United States Marine Band in Philadelphia, 1887. Photo courtesy of U. S. Marine Band Archives.

This photo (above) is interesting on several levels, including the presence of a helicon in the center, back row, an instrument that was used in the band before the invention of the Sousaphone in 1895. Based on the verified photo of Harry Stone that appeared in the Washington Times in 1902, Sgt. Wharton and I believe that Harry Stone, who is identifiable by his square chin and small, cropped mustache, is seen standing in the front right of the photo.


Trombonist Harry A. Stone (cropped from the larger photo, above, of the United States Marine Band in Philadelphia, 1887). Photo courtesy of U. S. Marine Band Archives.

A second photograph of the band (below) was taken in 1891 for publicity for its 1892 tour. Sgt. Wharton and I believe Harry Stone is shown standing at the left end of the group of four trombone players, in the back row. He does not appear to have a mustache in this photo.


United States Marine Band in Washington DC, 1891 (publicity photo for the Band’s 1892 tour). Photo courtesy of U. S. Marine Band Archives.


Trombonist Harry A. Stone (cropped from the larger photo, above, of the United States Marine Band in Washington DC, 1891). Photo courtesy of U. S. Marine Band Archives.

There is more research to do and one should not jump to conclusions, but at the moment, I believe a reasonable preponderance of the evidence allows us to conclude that Berliner 62Z, recorded on May 27, 1897, featured the Romance for Trombone and Band by Charles William Bennet, performed by Harry (AKA Henry) A. Stone, the first trombonist of the Washington Military Concert Band of Washington DC, conducted by William Haley. This record is certainly one of the earliest records to feature a trombone solo with an accompanying ensemble.

As I continued my research, it became clear that Berliner Records thought that Romance for Trombone was a significant piece and that their recording of it was an important entry in their catalog. In late 1897, an article about Berliner Records appeared in several popular publications. This article was more like an “infomercial,” a paid advertisement in the guise of an article, replete with photographs and drawings, designed to entice readers to add Berliner Records and a Berliner Gramophone to their home. The article by Cleveland Moffett, “Through the Needle’s Point,” appeared in The Cosmopolitan (Vol. 23, No. 6, October 1897), Frank Leslie’s Popular Monthly (Vol. 44, No. 5, November 1897), and Scribner’s Magazine (Vol. 22, No. 6, December 1897).

“Through the Needle’s Point” by Cleveland Moffett. Scribner’s Magazine, Vol XXII, No. 6, December, 1897. Advertising supplement, pages i-ii.

Moffett’s article includes a list of 18 Berliner records arranged as a program that one could play at home for family members and guests “for pleasure, for instruction, and for general benefit.” Among the 18 records are three that feature the trombone: Berliner 62Z, Romance of the Trombone [sic], Berliner 3310, Happy Days in Dixie, recorded by Arthur Pryor on July 27, 1897, and Berliner 826Z, Adeste Fidelis (O Come, All Ye Faithful), recorded on July 22, 1897 by a quartet of members of Sousa’s band that included Walter Pryor (brother of Arthur) and Henry Higgins, cornet, and Marcus Lyon and Arthur Pryor, trombone. Clearly, the Berliner 62Z recording of William Bennet’s Romance was thought of highly enough to include in this list of select Berliner records, a list designed to appeal to a broad audience of potential home listeners.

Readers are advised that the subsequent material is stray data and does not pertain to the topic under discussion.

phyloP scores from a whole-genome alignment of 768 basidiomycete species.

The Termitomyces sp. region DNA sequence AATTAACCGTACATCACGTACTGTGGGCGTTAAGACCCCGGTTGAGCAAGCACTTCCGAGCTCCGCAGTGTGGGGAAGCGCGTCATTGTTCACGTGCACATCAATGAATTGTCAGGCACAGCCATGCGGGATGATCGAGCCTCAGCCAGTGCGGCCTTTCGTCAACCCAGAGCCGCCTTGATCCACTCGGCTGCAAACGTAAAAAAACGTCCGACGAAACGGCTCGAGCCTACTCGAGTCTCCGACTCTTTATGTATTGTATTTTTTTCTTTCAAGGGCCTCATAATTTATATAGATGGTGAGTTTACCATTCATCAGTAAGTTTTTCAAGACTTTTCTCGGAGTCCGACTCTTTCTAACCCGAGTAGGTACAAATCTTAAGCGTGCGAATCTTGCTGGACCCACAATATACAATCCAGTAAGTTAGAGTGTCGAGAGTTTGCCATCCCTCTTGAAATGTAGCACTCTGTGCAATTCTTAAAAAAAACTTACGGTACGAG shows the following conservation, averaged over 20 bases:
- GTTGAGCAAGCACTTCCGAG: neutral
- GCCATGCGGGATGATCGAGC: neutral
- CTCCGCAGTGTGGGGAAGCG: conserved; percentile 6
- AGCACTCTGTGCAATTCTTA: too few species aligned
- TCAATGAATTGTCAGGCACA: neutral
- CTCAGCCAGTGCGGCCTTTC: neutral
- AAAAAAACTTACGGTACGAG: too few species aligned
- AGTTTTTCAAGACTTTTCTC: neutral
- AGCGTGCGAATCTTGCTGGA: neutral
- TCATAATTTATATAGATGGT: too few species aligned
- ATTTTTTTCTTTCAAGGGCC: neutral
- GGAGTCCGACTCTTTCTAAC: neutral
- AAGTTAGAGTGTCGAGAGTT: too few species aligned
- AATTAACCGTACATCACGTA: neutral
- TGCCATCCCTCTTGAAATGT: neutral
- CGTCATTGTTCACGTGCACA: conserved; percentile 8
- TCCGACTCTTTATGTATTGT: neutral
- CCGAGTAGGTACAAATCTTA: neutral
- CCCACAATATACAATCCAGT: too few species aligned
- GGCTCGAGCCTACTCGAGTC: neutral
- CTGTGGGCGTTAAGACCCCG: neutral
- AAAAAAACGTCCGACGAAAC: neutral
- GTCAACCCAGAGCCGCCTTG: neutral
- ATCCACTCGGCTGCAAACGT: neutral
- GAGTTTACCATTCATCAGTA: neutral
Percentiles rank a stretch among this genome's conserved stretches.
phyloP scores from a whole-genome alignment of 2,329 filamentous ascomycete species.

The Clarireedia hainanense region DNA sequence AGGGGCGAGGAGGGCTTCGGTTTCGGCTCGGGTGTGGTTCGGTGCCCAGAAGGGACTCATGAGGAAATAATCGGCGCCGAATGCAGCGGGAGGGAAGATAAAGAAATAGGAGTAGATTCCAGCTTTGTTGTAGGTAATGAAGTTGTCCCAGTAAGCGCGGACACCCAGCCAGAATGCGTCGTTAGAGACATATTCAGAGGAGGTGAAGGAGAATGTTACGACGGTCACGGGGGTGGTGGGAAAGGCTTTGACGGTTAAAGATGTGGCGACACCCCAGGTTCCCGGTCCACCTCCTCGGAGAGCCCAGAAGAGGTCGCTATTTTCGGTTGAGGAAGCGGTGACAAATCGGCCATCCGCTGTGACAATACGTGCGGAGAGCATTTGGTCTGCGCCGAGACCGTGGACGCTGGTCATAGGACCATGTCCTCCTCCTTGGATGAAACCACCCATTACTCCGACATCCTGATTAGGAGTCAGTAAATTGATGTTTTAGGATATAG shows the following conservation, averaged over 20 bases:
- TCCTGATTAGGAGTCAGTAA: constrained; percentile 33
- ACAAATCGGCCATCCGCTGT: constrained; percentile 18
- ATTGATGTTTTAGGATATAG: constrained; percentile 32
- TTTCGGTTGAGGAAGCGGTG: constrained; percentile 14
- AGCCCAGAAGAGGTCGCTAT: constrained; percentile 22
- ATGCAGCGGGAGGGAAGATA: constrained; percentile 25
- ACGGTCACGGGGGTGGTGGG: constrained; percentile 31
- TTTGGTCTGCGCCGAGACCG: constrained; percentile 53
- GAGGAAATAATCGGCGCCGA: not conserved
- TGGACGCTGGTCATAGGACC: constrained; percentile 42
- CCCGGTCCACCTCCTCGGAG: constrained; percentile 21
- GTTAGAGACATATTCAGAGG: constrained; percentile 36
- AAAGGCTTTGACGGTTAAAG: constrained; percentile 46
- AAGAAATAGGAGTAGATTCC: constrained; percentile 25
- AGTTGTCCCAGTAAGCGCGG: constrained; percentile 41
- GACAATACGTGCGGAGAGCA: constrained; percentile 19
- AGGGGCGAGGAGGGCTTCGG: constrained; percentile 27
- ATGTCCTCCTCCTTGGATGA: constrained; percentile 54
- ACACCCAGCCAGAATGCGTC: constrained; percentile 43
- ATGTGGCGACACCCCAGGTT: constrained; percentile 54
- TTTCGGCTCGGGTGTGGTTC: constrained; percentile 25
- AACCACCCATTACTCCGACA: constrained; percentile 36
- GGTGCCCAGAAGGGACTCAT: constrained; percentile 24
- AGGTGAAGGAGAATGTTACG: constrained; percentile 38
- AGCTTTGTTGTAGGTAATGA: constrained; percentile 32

What does Berliner 62Z add to our knowledge base of early trombone playing and recordings? Certainly the soloist, who my research leads me to I believe was probably the Washington Military Concert Band’s first trombonist, Harry A. Stone, does not exhibit the kind of technical prowess shown by the great Arthur Pryor in his recordings of The Blue Bells of Scotland and other such works, despite newspaper reports that Stone was “fully equal to Arthur Pryor on the trombone.” But Bennet’s Romance is a piece that emphasizes musical expression and drama. And the soloist communicates that, even over its short, two-minute length. Listeners will notice that Stone plays some of the eighth notes as sixteenth notes, thereby heightening the motion of the musical line. He also seems to be struggling a bit with his breath control, but we must keep in mind that both the soloist and the band were closely gathered around a recording horn and were playing loudly so they could be picked up by the recording equipment. The piece has a modest two-octave range, but Harry A. Stone always plays with appropriate style; his vibrato is never overdone.

By now, you’re probably thinking, “OK, Professor, all of this is really interesting. But can I hear the record?” Yes. I’ve just uploaded the audio file with images to YouTube and you can hear and view it HERE:

Berliner 62Z offers a window into the early years of trombone solo recording while at the same time it brings back to life a piece that has been long forgotten, William Charles Bennet’s Romance. Bennet’s Romance was published by Carl Fischer, a major music publishing house, which indicates that it was considered to be a worthy addition to band concerts and trombone recital programs. Berliner also considered the piece to be significant enough that it promoted their recording of Romance among its most highly recommended releases, a record that families could enjoy at home while assembled around the Gramophone. As one of the first records to ever feature a trombone solo with an accompanying ensemble, it is an ancestor of the plethora of superb trombone solo recordings that are with us today.

I want to express my thanks to Kevin Mungons, William Conant, Sgt. Kira Wharton, and Gary King for their assistance in my research about Berliner 62Z, Harry A. Stone, and the preparation of this article.